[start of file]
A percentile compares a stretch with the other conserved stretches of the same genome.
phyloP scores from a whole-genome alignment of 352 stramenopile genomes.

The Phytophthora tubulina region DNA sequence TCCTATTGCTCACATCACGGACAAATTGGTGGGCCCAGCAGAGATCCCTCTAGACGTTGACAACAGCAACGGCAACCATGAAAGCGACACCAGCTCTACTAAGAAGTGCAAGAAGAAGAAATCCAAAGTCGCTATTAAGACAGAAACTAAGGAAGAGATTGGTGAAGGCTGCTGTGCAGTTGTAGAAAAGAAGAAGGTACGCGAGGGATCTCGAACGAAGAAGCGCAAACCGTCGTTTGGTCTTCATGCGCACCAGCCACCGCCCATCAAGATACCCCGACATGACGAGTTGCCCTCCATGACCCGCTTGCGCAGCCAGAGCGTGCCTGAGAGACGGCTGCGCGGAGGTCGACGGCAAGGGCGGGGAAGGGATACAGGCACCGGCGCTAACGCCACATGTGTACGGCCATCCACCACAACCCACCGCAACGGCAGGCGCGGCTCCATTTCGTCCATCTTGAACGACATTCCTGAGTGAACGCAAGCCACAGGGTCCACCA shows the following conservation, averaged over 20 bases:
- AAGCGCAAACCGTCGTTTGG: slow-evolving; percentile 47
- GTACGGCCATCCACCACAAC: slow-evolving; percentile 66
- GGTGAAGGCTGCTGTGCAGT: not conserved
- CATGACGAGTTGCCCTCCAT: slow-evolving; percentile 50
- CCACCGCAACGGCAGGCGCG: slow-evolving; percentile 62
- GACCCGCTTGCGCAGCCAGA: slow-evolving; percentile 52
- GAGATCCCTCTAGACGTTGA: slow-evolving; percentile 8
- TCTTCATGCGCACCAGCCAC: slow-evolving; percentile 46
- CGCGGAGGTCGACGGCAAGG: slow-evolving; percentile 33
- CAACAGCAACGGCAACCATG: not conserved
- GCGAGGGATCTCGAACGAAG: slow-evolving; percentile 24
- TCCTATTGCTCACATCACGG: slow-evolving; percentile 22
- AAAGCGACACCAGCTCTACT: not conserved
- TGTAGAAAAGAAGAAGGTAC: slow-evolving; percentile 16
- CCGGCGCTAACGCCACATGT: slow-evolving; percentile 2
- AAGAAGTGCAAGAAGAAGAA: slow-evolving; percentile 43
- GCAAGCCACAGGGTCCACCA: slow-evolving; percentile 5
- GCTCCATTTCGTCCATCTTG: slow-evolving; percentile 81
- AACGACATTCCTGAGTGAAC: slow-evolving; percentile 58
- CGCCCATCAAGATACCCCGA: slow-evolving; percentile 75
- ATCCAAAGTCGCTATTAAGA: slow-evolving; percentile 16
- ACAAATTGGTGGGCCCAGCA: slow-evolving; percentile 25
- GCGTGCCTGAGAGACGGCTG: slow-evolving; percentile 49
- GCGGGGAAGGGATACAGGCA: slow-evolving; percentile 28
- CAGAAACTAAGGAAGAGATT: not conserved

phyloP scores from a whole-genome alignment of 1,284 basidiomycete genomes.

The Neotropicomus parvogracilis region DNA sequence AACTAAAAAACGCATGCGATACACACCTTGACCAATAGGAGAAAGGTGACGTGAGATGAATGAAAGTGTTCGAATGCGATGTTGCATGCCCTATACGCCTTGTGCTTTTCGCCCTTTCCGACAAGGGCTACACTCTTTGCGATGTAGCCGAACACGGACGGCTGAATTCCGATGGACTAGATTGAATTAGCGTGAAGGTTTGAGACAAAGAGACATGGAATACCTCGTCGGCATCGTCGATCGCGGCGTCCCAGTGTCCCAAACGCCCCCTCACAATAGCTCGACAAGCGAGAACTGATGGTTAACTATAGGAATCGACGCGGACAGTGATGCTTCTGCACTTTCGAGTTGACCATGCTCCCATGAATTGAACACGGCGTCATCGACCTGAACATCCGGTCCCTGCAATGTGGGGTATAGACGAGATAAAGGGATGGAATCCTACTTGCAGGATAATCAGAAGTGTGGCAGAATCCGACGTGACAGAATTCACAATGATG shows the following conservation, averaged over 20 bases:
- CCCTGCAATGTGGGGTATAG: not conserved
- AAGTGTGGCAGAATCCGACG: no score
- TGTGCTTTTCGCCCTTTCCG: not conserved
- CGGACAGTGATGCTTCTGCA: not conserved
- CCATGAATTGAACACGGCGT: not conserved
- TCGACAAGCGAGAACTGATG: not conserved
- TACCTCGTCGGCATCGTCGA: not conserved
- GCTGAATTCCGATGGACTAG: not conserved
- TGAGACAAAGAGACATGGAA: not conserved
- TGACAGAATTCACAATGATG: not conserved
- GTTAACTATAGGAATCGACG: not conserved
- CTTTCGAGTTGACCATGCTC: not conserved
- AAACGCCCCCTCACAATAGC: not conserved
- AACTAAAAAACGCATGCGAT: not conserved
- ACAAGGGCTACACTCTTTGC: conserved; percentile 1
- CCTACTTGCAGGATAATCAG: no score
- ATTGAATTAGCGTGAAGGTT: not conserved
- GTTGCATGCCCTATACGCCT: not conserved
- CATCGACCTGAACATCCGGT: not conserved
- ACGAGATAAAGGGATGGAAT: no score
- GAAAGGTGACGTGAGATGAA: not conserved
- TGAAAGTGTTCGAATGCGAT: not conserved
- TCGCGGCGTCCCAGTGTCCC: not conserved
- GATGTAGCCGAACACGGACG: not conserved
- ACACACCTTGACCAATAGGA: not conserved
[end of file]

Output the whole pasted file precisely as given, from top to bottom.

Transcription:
A percentile compares a stretch with the other conserved stretches of the same genome.
phyloP scores from a whole-genome alignment of 352 stramenopile genomes.

The Phytophthora tubulina region DNA sequence TCCTATTGCTCACATCACGGACAAATTGGTGGGCCCAGCAGAGATCCCTCTAGACGTTGACAACAGCAACGGCAACCATGAAAGCGACACCAGCTCTACTAAGAAGTGCAAGAAGAAGAAATCCAAAGTCGCTATTAAGACAGAAACTAAGGAAGAGATTGGTGAAGGCTGCTGTGCAGTTGTAGAAAAGAAGAAGGTACGCGAGGGATCTCGAACGAAGAAGCGCAAACCGTCGTTTGGTCTTCATGCGCACCAGCCACCGCCCATCAAGATACCCCGACATGACGAGTTGCCCTCCATGACCCGCTTGCGCAGCCAGAGCGTGCCTGAGAGACGGCTGCGCGGAGGTCGACGGCAAGGGCGGGGAAGGGATACAGGCACCGGCGCTAACGCCACATGTGTACGGCCATCCACCACAACCCACCGCAACGGCAGGCGCGGCTCCATTTCGTCCATCTTGAACGACATTCCTGAGTGAACGCAAGCCACAGGGTCCACCA shows the following conservation, averaged over 20 bases:
- AAGCGCAAACCGTCGTTTGG: slow-evolving; percentile 47
- GTACGGCCATCCACCACAAC: slow-evolving; percentile 66
- GGTGAAGGCTGCTGTGCAGT: not conserved
- CATGACGAGTTGCCCTCCAT: slow-evolving; percentile 50
- CCACCGCAACGGCAGGCGCG: slow-evolving; percentile 62
- GACCCGCTTGCGCAGCCAGA: slow-evolving; percentile 52
- GAGATCCCTCTAGACGTTGA: slow-evolving; percentile 8
- TCTTCATGCGCACCAGCCAC: slow-evolving; percentile 46
- CGCGGAGGTCGACGGCAAGG: slow-evolving; percentile 33
- CAACAGCAACGGCAACCATG: not conserved
- GCGAGGGATCTCGAACGAAG: slow-evolving; percentile 24
- TCCTATTGCTCACATCACGG: slow-evolving; percentile 22
- AAAGCGACACCAGCTCTACT: not conserved
- TGTAGAAAAGAAGAAGGTAC: slow-evolving; percentile 16
- CCGGCGCTAACGCCACATGT: slow-evolving; percentile 2
- AAGAAGTGCAAGAAGAAGAA: slow-evolving; percentile 43
- GCAAGCCACAGGGTCCACCA: slow-evolving; percentile 5
- GCTCCATTTCGTCCATCTTG: slow-evolving; percentile 81
- AACGACATTCCTGAGTGAAC: slow-evolving; percentile 58
- CGCCCATCAAGATACCCCGA: slow-evolving; percentile 75
- ATCCAAAGTCGCTATTAAGA: slow-evolving; percentile 16
- ACAAATTGGTGGGCCCAGCA: slow-evolving; percentile 25
- GCGTGCCTGAGAGACGGCTG: slow-evolving; percentile 49
- GCGGGGAAGGGATACAGGCA: slow-evolving; percentile 28
- CAGAAACTAAGGAAGAGATT: not conserved

phyloP scores from a whole-genome alignment of 1,284 basidiomycete genomes.

The Neotropicomus parvogracilis region DNA sequence AACTAAAAAACGCATGCGATACACACCTTGACCAATAGGAGAAAGGTGACGTGAGATGAATGAAAGTGTTCGAATGCGATGTTGCATGCCCTATACGCCTTGTGCTTTTCGCCCTTTCCGACAAGGGCTACACTCTTTGCGATGTAGCCGAACACGGACGGCTGAATTCCGATGGACTAGATTGAATTAGCGTGAAGGTTTGAGACAAAGAGACATGGAATACCTCGTCGGCATCGTCGATCGCGGCGTCCCAGTGTCCCAAACGCCCCCTCACAATAGCTCGACAAGCGAGAACTGATGGTTAACTATAGGAATCGACGCGGACAGTGATGCTTCTGCACTTTCGAGTTGACCATGCTCCCATGAATTGAACACGGCGTCATCGACCTGAACATCCGGTCCCTGCAATGTGGGGTATAGACGAGATAAAGGGATGGAATCCTACTTGCAGGATAATCAGAAGTGTGGCAGAATCCGACGTGACAGAATTCACAATGATG shows the following conservation, averaged over 20 bases:
- CCCTGCAATGTGGGGTATAG: not conserved
- AAGTGTGGCAGAATCCGACG: no score
- TGTGCTTTTCGCCCTTTCCG: not conserved
- CGGACAGTGATGCTTCTGCA: not conserved
- CCATGAATTGAACACGGCGT: not conserved
- TCGACAAGCGAGAACTGATG: not conserved
- TACCTCGTCGGCATCGTCGA: not conserved
- GCTGAATTCCGATGGACTAG: not conserved
- TGAGACAAAGAGACATGGAA: not conserved
- TGACAGAATTCACAATGATG: not conserved
- GTTAACTATAGGAATCGACG: not conserved
- CTTTCGAGTTGACCATGCTC: not conserved
- AAACGCCCCCTCACAATAGC: not conserved
- AACTAAAAAACGCATGCGAT: not conserved
- ACAAGGGCTACACTCTTTGC: conserved; percentile 1
- CCTACTTGCAGGATAATCAG: no score
- ATTGAATTAGCGTGAAGGTT: not conserved
- GTTGCATGCCCTATACGCCT: not conserved
- CATCGACCTGAACATCCGGT: not conserved
- ACGAGATAAAGGGATGGAAT: no score
- GAAAGGTGACGTGAGATGAA: not conserved
- TGAAAGTGTTCGAATGCGAT: not conserved
- TCGCGGCGTCCCAGTGTCCC: not conserved
- GATGTAGCCGAACACGGACG: not conserved
- ACACACCTTGACCAATAGGA: not conserved